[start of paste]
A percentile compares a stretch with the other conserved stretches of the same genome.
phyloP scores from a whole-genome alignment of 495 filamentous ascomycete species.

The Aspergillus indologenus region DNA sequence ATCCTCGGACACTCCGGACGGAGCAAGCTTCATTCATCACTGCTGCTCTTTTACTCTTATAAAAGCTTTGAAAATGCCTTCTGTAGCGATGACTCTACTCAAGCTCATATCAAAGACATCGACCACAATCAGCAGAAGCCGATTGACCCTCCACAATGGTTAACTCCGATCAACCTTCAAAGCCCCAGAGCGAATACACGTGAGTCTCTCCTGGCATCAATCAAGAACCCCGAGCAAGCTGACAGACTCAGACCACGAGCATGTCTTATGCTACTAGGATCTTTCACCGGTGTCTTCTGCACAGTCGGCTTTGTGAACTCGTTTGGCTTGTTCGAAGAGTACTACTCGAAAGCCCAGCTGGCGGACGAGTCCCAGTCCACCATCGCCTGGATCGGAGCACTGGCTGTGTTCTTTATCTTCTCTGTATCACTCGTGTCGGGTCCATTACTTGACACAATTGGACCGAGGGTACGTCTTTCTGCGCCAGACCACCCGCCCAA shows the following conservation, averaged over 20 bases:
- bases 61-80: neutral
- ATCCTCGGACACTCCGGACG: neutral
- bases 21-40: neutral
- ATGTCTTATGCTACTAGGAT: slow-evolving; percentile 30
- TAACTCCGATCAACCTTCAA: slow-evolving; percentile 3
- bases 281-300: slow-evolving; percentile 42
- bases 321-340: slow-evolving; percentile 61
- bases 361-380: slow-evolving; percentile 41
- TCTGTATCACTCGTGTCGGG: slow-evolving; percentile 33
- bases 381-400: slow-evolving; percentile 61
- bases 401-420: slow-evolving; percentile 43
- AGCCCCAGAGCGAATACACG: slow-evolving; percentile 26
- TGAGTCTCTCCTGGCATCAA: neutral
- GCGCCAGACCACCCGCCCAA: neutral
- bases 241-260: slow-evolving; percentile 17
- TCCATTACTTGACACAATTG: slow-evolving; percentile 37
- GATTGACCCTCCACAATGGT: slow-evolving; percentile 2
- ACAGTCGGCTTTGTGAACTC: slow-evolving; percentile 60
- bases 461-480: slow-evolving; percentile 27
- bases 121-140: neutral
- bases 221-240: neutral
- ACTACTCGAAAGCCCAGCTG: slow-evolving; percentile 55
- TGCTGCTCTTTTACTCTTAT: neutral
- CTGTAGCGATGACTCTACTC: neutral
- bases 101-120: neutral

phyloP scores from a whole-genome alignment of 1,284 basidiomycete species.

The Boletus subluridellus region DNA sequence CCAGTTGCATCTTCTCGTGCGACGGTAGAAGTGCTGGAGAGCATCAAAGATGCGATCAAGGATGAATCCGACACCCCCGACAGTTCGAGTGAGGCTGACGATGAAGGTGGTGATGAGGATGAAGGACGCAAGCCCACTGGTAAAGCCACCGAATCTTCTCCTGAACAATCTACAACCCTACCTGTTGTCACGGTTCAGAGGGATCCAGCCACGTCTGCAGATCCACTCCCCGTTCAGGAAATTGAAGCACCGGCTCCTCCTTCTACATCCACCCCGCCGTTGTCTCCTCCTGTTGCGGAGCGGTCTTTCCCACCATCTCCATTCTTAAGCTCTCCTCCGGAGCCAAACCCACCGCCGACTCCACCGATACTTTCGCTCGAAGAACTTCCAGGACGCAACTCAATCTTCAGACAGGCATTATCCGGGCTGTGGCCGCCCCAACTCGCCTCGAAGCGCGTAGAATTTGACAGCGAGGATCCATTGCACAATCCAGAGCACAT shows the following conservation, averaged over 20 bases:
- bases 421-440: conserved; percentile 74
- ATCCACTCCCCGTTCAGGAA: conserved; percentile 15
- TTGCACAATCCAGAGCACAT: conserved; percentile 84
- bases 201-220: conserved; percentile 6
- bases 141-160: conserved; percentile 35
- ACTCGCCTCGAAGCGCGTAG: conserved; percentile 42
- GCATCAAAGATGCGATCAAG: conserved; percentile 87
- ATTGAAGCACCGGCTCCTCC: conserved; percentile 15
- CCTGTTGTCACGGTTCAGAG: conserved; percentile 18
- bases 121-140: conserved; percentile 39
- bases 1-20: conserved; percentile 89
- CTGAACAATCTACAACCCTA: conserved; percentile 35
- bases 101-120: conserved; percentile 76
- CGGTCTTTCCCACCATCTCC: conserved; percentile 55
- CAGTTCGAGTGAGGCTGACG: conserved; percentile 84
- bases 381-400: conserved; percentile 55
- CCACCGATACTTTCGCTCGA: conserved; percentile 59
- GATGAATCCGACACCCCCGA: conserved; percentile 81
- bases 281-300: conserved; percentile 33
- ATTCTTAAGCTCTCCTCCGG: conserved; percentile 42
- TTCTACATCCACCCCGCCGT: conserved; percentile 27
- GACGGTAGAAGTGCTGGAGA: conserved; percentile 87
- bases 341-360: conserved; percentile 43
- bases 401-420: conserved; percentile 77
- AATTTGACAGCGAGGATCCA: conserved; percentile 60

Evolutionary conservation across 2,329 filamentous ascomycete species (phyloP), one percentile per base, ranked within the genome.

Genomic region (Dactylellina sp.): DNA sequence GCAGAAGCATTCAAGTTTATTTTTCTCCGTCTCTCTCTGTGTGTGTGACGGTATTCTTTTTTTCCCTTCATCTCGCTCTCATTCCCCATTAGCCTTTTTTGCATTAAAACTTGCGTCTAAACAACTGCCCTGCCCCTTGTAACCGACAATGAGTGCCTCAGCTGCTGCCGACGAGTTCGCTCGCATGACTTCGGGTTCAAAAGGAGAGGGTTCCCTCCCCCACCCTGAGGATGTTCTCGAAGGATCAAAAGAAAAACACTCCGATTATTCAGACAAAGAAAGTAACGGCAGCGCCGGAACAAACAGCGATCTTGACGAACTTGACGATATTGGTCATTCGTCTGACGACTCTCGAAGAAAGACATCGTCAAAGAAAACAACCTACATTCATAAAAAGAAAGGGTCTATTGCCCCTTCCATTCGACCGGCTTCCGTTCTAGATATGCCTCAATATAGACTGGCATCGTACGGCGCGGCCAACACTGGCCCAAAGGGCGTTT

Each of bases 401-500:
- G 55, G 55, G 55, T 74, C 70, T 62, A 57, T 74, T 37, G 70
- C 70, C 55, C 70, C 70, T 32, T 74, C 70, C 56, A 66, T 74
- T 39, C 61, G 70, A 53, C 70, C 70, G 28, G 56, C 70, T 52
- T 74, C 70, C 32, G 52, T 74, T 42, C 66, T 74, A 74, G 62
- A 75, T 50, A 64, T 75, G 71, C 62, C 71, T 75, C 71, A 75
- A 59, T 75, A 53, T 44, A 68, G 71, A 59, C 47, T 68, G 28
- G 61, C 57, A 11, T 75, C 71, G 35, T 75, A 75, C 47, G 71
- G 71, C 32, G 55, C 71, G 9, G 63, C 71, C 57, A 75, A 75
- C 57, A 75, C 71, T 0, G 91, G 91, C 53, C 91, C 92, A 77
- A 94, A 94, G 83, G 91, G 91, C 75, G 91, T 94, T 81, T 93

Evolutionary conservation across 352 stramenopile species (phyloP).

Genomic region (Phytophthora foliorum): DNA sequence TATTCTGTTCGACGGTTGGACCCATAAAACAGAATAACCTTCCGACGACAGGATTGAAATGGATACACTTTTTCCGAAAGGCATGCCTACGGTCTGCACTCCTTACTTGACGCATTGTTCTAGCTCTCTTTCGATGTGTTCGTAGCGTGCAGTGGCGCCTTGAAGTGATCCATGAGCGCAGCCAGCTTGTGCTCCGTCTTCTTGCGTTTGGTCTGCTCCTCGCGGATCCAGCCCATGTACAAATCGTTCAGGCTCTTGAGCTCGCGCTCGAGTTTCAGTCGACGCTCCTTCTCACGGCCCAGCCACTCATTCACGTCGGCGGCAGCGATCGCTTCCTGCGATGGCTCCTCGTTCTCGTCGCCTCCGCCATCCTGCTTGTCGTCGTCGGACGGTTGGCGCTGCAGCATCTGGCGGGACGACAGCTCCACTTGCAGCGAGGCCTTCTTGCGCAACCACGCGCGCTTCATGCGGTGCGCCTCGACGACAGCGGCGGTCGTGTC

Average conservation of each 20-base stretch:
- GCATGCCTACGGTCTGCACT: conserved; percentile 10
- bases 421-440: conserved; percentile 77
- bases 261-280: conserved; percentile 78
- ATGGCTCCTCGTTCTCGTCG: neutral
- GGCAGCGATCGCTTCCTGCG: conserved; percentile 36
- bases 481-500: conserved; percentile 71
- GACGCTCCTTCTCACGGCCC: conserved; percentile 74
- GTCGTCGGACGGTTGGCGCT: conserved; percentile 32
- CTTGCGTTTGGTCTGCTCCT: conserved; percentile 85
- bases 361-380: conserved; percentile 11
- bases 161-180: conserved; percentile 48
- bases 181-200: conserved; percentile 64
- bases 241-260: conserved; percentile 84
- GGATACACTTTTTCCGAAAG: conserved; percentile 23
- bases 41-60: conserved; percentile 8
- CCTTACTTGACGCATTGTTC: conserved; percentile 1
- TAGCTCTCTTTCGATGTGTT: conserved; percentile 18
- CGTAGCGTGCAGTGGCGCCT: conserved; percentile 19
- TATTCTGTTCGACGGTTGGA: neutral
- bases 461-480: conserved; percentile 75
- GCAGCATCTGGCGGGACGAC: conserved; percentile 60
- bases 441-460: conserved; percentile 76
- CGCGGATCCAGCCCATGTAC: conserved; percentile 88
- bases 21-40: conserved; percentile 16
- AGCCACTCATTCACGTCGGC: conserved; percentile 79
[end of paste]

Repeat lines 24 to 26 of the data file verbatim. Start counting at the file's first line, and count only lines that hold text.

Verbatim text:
- bases 221-240: neutral
- ACTACTCGAAAGCCCAGCTG: slow-evolving; percentile 55
- TGCTGCTCTTTTACTCTTAT: neutral